The Definition Of Verbose Output

Many Linux commands have a minus v (-v) switch. If you look at the manual pages for these commands it will say "-v - verbose output".

If you visit you will see that the word verbose generates the following output:

  • adjective
  • 1. characterized by the use of many or too many words; wordy:
  • a verbose report.

Essentially verbose in Linux terms means more information and the term wordy used above pretty much sums it up.

Another definition for the word verbose on the same page is as follows:

  • adjective 1.
  • using or containing an excess of words, so as to be pedantic or boring; prolix

Personally I like the definition given by the Urban Dictionary:

Verbosity is the ability, limited in the general population, to utilize words which may be archaic, lengthy, and in the English language are more often than not based in Latin. Quite often, the phrases used in such a manner are synonymous with much more succinct forms. In addition to the expansive vocabulary utilized, prose which is deemed 'verbose' will quite often feature parenthetical phrases in unusual frequency, as might be found in scientific journals or university textbooks. Though accepted in academic contexts for its ability to explain, in great detail, concepts which may seem rather complex to the average layperson, the overuse of excessive verbosity will often cause common folk, especially those who might be afflicted with the neurological disorder known as Attention Deficit Disorder (ADD), to lose interest in the concepts being explained, and thus the knowledge they might gain would be lost to them. Moderation, therefore, is the key to the proper usage of verbosity.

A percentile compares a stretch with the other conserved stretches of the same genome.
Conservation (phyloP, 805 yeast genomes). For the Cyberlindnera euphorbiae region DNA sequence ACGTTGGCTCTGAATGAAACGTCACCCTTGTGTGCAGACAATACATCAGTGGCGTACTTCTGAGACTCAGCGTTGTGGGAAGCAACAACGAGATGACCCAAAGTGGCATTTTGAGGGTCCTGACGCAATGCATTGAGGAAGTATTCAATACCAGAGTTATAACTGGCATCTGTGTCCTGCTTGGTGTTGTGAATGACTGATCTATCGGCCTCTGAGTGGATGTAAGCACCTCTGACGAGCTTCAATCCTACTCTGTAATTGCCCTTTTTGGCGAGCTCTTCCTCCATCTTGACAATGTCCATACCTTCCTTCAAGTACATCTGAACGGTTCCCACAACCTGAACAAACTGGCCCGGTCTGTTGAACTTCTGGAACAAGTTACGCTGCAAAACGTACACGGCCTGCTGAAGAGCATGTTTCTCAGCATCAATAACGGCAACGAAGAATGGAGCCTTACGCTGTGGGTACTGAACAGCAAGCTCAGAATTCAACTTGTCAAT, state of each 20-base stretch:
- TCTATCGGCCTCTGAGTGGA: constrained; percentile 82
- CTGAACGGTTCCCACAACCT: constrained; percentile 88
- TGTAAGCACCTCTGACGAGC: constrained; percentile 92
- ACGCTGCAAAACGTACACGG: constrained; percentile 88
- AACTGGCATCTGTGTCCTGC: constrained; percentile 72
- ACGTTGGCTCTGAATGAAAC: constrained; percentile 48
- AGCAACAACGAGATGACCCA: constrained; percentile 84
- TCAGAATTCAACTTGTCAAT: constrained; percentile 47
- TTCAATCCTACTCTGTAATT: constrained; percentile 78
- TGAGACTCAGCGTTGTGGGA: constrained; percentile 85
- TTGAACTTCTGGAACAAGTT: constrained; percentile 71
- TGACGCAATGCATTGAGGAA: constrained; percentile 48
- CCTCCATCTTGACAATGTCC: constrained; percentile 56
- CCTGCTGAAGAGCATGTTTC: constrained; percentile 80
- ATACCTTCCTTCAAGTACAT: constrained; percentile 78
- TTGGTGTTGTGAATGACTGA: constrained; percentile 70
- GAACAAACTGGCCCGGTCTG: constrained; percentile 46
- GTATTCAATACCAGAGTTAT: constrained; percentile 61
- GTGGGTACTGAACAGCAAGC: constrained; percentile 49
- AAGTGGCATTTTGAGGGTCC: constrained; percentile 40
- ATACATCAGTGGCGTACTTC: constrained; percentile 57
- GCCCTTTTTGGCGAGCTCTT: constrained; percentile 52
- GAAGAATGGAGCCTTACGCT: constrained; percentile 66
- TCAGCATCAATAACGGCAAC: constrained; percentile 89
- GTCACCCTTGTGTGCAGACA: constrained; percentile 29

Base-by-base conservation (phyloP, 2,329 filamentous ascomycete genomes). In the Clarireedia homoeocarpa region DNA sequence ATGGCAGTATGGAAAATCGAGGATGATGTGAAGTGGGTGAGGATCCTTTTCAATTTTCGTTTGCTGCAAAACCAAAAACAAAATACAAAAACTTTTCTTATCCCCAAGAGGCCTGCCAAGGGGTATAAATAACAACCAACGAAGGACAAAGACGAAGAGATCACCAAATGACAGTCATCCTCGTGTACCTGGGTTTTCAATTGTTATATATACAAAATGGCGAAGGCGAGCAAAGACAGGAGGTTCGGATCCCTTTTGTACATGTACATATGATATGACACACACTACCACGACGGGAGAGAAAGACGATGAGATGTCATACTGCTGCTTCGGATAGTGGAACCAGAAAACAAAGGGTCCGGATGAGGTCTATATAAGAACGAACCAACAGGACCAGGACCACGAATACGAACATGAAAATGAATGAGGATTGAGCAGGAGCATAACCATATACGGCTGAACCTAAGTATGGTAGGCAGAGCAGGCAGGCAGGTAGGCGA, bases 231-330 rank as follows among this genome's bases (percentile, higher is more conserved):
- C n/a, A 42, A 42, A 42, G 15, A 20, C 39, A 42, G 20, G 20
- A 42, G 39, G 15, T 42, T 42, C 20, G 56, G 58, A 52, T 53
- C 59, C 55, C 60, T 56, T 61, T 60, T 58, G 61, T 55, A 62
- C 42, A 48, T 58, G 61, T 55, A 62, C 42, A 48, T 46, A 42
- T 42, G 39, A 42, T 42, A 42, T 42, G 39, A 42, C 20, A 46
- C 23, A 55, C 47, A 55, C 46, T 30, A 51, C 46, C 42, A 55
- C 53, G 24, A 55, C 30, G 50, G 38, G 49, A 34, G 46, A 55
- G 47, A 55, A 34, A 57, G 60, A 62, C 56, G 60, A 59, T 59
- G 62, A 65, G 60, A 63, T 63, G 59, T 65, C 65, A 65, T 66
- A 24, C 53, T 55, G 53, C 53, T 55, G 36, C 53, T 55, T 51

There has to be a sense of irony that the definition given by the Urban Dictionary for the term verbose is in itself incredibly verbose in nature.

Having read all of those definitions here is my definition of the term verbose when used in Linux: Provides more information

Examples Of Commands Providing Verbose Output

The lspci command in Linux is used to return a list of all the PCI devices on your computer.

The output for the lspci command is already fairly verbose but you can use the "-v" switch with lspci to get even more output and it goes even further by having a "-vv" and even "-vvv" switches to get really verbose output.

A simple example is the ps command which returns a list of processes.

ps -e

The above command lists every process on the system and the output from the command is as follows:

  • PID (process ID)
  • TTY (terminal type)
  • Time
  • CMD (command)

The ps command can also be associated with the minus v (-v) switch which shows verbose output.

ps -ev

The above command still shows every process but now you see the following columns:

  • PID
  • TTY
  • STAT
  • TIME
  • TRS
  • DRS
  • RSS
  • %MEM

Generally you only want to use a verbose switch if there is extra information that you really need to see and it shouldn't be used for every command you use. Indeed not every command has an option to show verbose output.

The reason for not showing verbose output is that it actually slows down the command slightly so it isn't something you want to use inside scripts unless you specifically need to output extra information.

When using FTP verbose is a command in its own right and it is used to toggle extra information on or off depending on the setting you wish to use.


It could be said that this page is fairly verbose in giving its definition of the word verbose.

Hopefully however it has helped you understand why you may now be using that often used minus v (-v) switch when using Linux commands.

Was this page helpful?